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Sunday, June 13th, 2021

Frank Gehry Toronto Condo Towers moving forward

After more than eight years of discussion, Frank Gehry's project is advancing. Sales on its condo apartments will begin in 2022.
Frank Gehry Toronto Condo Towers moving forward

"Frank Gehry is back in Toronto − at least via Zoom. At 91, the world’s most famous architect is actively working on a major project in the city where he was born: two towers on King Street West that are the biggest and the tallest buildings of his career.

After more than eight years of discussion, this complex project is advancing. The developers say they will begin sales on its condo apartments in 2022. Mr. Gehry will speak remotely at a public meeting Feb. 9 to introduce the latest version and request city permission for small changes.

Is he happy with the results? Mostly. “I always feel uneasy blowing my horn,” he said last week from his California home, showing his usual mix of self-deprecation and pride. “But I think the buildings have a level of humanity other buildings around them don’t have, and a respect for local surroundings.”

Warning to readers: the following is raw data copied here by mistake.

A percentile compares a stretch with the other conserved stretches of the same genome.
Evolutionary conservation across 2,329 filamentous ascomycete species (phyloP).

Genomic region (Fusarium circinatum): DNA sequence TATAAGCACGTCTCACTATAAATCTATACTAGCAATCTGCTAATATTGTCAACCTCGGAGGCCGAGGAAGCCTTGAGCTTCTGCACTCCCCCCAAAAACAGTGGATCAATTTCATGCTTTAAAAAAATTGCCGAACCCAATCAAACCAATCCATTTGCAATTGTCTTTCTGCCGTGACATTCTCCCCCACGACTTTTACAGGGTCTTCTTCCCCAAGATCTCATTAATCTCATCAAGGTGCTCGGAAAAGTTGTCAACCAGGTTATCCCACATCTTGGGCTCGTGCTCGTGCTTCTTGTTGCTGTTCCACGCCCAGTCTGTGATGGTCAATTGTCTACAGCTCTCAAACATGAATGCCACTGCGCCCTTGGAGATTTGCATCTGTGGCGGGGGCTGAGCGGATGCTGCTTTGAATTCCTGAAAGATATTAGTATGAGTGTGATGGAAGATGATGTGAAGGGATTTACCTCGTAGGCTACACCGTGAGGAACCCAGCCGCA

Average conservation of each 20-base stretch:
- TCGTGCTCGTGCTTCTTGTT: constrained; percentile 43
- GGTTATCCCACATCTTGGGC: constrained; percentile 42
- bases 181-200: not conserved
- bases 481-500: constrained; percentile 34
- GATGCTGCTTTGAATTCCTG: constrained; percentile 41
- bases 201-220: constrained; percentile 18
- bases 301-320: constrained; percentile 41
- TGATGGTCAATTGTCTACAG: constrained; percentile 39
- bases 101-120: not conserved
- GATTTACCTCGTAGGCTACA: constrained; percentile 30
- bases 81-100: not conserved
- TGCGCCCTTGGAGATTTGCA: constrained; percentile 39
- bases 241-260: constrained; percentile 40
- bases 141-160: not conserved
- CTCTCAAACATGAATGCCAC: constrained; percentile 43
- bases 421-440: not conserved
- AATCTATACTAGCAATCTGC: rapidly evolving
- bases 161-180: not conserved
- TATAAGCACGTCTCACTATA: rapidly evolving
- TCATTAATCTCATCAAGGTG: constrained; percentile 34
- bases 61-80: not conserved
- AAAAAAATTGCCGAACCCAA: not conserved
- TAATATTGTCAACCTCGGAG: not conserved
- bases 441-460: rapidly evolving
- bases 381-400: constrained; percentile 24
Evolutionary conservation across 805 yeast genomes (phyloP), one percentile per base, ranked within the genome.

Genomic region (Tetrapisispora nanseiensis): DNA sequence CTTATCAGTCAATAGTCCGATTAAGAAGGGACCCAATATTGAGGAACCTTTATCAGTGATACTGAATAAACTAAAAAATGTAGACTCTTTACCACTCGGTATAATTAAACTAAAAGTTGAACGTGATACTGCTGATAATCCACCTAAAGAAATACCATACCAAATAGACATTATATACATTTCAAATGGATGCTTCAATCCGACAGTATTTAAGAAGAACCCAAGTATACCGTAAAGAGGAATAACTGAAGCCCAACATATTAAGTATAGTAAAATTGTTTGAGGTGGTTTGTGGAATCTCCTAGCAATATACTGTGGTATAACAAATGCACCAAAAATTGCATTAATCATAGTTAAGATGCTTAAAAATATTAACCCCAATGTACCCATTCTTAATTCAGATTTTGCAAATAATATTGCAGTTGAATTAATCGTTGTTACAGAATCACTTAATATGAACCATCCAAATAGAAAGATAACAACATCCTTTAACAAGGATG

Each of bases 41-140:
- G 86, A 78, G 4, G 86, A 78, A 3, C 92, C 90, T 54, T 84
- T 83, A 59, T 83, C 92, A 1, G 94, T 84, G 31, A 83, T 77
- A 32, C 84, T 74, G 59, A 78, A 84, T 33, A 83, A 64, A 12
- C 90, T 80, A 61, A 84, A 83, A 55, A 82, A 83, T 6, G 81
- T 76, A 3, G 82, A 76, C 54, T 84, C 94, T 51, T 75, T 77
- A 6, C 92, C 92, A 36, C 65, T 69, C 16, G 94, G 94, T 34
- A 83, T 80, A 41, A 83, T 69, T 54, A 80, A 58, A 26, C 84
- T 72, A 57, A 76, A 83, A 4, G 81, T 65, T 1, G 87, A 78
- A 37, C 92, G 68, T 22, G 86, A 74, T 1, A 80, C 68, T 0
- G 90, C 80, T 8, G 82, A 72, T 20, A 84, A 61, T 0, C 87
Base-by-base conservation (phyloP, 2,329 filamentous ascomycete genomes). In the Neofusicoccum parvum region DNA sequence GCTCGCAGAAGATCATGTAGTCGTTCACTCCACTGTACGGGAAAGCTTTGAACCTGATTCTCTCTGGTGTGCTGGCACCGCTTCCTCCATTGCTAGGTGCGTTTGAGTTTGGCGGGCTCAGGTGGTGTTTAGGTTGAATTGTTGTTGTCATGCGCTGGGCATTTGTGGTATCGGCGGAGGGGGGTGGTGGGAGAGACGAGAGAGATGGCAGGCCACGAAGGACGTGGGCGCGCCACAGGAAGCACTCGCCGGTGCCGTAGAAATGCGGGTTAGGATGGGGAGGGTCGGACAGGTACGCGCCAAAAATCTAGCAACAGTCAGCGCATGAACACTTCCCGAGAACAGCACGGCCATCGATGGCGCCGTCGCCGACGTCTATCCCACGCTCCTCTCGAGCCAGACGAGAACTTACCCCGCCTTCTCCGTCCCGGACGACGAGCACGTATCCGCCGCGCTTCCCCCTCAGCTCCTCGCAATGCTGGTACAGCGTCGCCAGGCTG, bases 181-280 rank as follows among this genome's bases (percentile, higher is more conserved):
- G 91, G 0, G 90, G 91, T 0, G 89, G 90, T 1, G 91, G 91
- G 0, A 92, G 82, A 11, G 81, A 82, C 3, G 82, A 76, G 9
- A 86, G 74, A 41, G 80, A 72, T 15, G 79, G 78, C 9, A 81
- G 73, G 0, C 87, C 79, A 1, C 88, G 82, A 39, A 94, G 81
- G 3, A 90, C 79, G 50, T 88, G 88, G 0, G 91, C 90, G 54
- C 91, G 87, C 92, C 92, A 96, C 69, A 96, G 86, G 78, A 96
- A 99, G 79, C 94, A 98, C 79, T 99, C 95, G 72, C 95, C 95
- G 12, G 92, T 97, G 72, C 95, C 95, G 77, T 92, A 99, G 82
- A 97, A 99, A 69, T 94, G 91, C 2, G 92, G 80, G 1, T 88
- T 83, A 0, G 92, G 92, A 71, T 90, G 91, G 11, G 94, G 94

Mr. Gehry has long worked to achieve his own artistic goals within the commercial and technical constraints of architecture – and those become very difficult at this scale, which will be about two million square feet of construction.

But it looks as though he will pull it off
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Frank Gehry Toronto Condo Towers moving forward

"The towers were first proposed in 2012 by David Mirvish, whose family owned the sites at the corner of King and Duncan streets. Mr. Gehry presented his initial vision through physical models, which were sculptural and eccentric – sketches, rather than realistic high-rise architecture. Two years later a real design was approved by the city, and after a change of ownership, the two towers are now 308 metres and 266.5 metres tall. They will include 2,087 condo apartments, facilities for OCAD University, shops, and either a hotel or offices.

Since the most recent version of the project was made public in 2018, interior changes have been relatively minor. But the architectural expression has changed: Both the form and textures have been simplified and refined. Each tower is still made of asymmetrically stacked boxes, which cantilever out in different directions. They’re a bit more regular now, but still a complementary pair.
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